which beats toward the affected ear, which is the upper ear in the Dix-Hallpike position in this case. Also, it should be possible to elicit the nystagmus with DixHallpike testing to either side (10). Inferior Canal CupulolithiasisVMore Questions Inferior canalolithiasis occurs when the dislodged otoconia enter the common crus, the common opening of the vertical canals, if the debris dislodgement occurs when patient is lying in supine position. If floating otoconia miss this opening or when patients liberate themselves involuntarily during turning over in bed, or when otoconia dislodge during the day when the patient is in the supine position, the short arm and the upper surface of the inferior cupula should catch the debris. This is because in the upright position, the utricular macula is above the inferior ampulla, the latter being the most inferior part of the vestibulum, the fluid compartment housing the macula. One can easily speculate that otoconia, which are present in the vestibulum, should be deposited on the inferior cupula, on its utricular (short arm) side. Schuknecht was the first to observe basophilic deposits on the utricular side of the posterior cupula (12), whereas Oas later coined the expression ‘‘short arm canalolithiasis’’ (9), and Buckingham discussed this using anatomic reconstructions (8). It is thus likely that with inferior cupulolithiasis in upright position, the debris

adhering to the inferior cupula should deflect it downward, away from the utricle (Fig. 4A). Over time, the cupula can adapt itself to this constant pathologic downward displacement. In this scenario, what happens to the cupula after positioning the patient from sitting to a Dix-Hallpike position? It is known, that the anatomic angle of attachment of the inferior cupula to the utriculus varies (13,14). During positioning, depending on the exact anatomic angle of the ampulla and the angle of the head hanging position, theoretically either nothing changes with Dix-Hallpike positioning (the cupula remains downward deflected) and no nystagmus is seen (Fig. 4B), or in the case of a more inferiorly attached ampulla and/or more inferiorly head hanging position, the cupula swings over and deflects upward, toward the utriculus, causing a slight, prolonged downbeat nystagmus (Fig. 4D). Such a downbeat nystagmus should be indistinguishable from a hypothetical contralateral superior (anterior) canalolithiasis. Also, such a downbeat nystagmus caused by the inferior cupula could hypothetically be elicited bilaterally, from both Dix-Hallpike positions and also in a straight head-hanging position. Considering the inferior position of the ampulla in question, one is tempted to speculate that this scenario occurs frequently, perhaps even more frequently than canalolithiasis, when the debris has to hit the opening of the common crus. Otology & Neurotology, Vol. 35, No. 2, 2014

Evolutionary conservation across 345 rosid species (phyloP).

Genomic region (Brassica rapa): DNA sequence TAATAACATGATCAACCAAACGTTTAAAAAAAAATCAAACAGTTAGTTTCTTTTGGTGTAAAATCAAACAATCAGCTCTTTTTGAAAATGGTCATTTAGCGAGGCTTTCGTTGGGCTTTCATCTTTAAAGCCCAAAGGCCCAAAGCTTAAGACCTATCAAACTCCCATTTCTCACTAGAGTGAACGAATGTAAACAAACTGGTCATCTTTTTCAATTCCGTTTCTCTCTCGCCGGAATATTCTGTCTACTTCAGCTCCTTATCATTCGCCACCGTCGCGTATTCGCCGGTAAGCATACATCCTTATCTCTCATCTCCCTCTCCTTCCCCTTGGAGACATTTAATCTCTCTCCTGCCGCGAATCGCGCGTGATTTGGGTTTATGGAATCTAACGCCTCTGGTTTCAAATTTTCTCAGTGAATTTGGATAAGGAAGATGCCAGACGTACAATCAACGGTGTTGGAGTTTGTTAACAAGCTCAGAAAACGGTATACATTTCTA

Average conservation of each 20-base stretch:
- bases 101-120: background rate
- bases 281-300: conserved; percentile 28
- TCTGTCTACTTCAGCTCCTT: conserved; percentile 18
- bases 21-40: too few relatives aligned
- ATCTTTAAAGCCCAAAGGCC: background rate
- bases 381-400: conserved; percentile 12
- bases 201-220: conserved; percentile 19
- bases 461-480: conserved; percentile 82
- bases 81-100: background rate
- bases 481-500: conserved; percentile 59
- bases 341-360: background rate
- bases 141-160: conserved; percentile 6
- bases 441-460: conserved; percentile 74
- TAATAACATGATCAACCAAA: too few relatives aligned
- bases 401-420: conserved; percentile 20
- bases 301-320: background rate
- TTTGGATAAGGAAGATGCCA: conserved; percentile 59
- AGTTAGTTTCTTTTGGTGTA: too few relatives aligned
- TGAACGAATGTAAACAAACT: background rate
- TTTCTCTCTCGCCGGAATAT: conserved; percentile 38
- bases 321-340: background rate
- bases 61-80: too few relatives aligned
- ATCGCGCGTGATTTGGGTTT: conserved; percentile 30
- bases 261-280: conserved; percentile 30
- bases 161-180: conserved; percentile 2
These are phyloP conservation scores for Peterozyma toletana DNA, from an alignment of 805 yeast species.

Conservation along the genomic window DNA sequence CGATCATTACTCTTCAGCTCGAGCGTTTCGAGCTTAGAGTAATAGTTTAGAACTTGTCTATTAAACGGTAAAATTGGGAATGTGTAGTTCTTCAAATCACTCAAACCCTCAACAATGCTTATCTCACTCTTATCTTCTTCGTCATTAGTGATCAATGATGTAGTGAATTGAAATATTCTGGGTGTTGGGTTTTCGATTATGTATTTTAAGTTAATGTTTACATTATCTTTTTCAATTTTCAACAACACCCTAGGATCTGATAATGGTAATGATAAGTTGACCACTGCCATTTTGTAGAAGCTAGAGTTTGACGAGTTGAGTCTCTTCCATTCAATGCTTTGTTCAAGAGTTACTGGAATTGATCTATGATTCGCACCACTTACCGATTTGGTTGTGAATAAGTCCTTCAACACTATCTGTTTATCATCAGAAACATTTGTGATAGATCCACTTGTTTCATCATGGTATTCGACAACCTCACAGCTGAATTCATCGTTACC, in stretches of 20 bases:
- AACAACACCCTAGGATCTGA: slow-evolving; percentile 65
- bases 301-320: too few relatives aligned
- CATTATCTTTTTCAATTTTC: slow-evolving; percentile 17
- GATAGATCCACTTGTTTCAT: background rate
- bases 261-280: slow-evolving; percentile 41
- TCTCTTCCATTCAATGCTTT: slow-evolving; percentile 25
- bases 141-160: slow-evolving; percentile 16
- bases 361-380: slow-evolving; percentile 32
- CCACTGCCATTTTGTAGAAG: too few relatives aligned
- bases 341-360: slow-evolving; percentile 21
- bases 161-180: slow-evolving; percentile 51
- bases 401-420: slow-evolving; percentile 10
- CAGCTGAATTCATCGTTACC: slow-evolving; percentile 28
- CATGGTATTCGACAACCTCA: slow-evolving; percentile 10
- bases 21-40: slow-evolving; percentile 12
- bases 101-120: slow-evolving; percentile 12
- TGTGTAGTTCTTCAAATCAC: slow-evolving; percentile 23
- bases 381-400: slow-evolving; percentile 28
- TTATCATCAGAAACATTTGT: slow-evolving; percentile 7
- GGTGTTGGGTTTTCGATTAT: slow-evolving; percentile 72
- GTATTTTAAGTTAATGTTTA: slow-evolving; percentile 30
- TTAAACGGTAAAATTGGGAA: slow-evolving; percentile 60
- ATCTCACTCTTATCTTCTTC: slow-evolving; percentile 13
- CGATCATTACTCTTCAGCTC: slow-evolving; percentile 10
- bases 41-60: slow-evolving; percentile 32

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FIG. 4. Variants of posterior cupulolithiasis and short arm canalolithiasis (vertical arrows: effects of gravity). A, Posterior cupulolithiasis in sitting, the cupula is chronically downward deflected. B, Posterior cupulolithiasis in Dix-Hallpike position. In a case of an anatomically less inferior connecting ampulla and in less pronounced Dix-Hallpike position, the cupula, which is already deflected in sitting, does not change its position during the provocative maneuver, no nystagmus ensues. C, In short arm canalolithiasis, the debris falls off the cupula in DixHallpike position. D, In a case of perhaps more inferiorly connecting ampulla and/or more pronounced head hanging position, the cupula may swing upward and be deflected toward the utriculus, thereby eliciting a slight downbeat nystagmus.